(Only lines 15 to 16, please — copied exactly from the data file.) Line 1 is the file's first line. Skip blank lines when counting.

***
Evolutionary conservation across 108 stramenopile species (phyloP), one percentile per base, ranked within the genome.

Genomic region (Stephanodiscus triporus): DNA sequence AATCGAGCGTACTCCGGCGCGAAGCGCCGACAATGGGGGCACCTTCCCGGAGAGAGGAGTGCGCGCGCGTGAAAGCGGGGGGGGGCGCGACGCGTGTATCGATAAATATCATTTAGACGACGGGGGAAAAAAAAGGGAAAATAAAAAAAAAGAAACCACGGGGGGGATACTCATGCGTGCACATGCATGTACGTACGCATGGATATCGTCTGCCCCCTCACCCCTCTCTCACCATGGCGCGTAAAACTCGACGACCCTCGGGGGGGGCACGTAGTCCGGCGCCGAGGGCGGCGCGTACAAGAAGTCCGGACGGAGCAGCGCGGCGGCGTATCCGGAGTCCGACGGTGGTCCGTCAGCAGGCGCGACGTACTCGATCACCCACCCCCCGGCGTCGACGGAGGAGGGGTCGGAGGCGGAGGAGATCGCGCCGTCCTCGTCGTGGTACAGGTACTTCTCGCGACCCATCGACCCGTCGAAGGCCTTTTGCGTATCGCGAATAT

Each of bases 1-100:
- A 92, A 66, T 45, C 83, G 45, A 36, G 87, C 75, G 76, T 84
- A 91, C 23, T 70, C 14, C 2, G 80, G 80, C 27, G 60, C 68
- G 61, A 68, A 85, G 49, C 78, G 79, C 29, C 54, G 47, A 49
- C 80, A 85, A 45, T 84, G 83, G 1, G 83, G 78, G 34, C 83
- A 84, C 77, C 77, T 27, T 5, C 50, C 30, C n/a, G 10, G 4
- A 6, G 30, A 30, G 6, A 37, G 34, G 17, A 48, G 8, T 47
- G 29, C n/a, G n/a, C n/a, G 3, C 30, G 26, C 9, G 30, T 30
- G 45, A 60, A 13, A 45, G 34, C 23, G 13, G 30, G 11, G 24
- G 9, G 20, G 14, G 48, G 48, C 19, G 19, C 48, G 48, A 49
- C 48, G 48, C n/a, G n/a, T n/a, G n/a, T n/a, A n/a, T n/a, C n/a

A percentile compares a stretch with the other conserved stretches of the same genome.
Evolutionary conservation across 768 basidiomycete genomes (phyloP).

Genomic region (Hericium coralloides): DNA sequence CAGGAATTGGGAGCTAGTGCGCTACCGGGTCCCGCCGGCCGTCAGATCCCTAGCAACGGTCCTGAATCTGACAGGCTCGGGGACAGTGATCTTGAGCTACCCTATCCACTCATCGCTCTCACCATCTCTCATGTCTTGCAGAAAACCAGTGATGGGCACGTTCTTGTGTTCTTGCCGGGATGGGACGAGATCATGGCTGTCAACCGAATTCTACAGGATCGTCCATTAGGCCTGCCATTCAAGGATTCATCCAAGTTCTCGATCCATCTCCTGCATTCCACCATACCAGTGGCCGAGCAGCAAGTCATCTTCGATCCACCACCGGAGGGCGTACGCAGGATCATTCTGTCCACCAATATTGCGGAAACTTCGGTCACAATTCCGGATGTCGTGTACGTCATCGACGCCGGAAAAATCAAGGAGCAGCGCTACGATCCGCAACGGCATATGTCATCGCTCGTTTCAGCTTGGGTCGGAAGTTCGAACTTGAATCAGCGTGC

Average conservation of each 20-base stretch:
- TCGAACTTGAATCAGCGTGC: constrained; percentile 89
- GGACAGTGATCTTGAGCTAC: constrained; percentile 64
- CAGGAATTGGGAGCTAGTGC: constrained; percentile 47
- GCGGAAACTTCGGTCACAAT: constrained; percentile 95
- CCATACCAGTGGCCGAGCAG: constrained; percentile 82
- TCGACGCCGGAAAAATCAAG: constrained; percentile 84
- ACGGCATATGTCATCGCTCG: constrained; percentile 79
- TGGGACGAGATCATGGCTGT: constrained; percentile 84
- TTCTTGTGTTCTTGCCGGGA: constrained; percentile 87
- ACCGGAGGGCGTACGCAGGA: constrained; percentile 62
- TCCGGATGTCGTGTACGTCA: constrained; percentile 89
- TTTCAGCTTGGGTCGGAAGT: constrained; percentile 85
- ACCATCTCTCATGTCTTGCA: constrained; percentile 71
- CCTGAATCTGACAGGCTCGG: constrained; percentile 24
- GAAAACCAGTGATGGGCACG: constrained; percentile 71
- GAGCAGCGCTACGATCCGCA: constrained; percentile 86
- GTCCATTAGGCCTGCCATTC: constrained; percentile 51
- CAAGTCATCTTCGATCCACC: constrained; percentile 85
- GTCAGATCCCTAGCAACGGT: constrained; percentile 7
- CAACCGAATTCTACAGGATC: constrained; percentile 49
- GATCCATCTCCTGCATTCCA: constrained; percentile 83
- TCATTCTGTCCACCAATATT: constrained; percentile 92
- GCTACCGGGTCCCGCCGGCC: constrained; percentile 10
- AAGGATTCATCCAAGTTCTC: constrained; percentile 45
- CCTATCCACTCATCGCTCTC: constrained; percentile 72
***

Evolutionary conservation across 768 basidiomycete genomes (phyloP).

Genomic region (Hericium coralloides): DNA sequence CAGGAATTGGGAGCTAGTGCGCTACCGGGTCCCGCCGGCCGTCAGATCCCTAGCAACGGTCCTGAATCTGACAGGCTCGGGGACAGTGATCTTGAGCTACCCTATCCACTCATCGCTCTCACCATCTCTCATGTCTTGCAGAAAACCAGTGATGGGCACGTTCTTGTGTTCTTGCCGGGATGGGACGAGATCATGGCTGTCAACCGAATTCTACAGGATCGTCCATTAGGCCTGCCATTCAAGGATTCATCCAAGTTCTCGATCCATCTCCTGCATTCCACCATACCAGTGGCCGAGCAGCAAGTCATCTTCGATCCACCACCGGAGGGCGTACGCAGGATCATTCTGTCCACCAATATTGCGGAAACTTCGGTCACAATTCCGGATGTCGTGTACGTCATCGACGCCGGAAAAATCAAGGAGCAGCGCTACGATCCGCAACGGCATATGTCATCGCTCGTTTCAGCTTGGGTCGGAAGTTCGAACTTGAATCAGCGTGC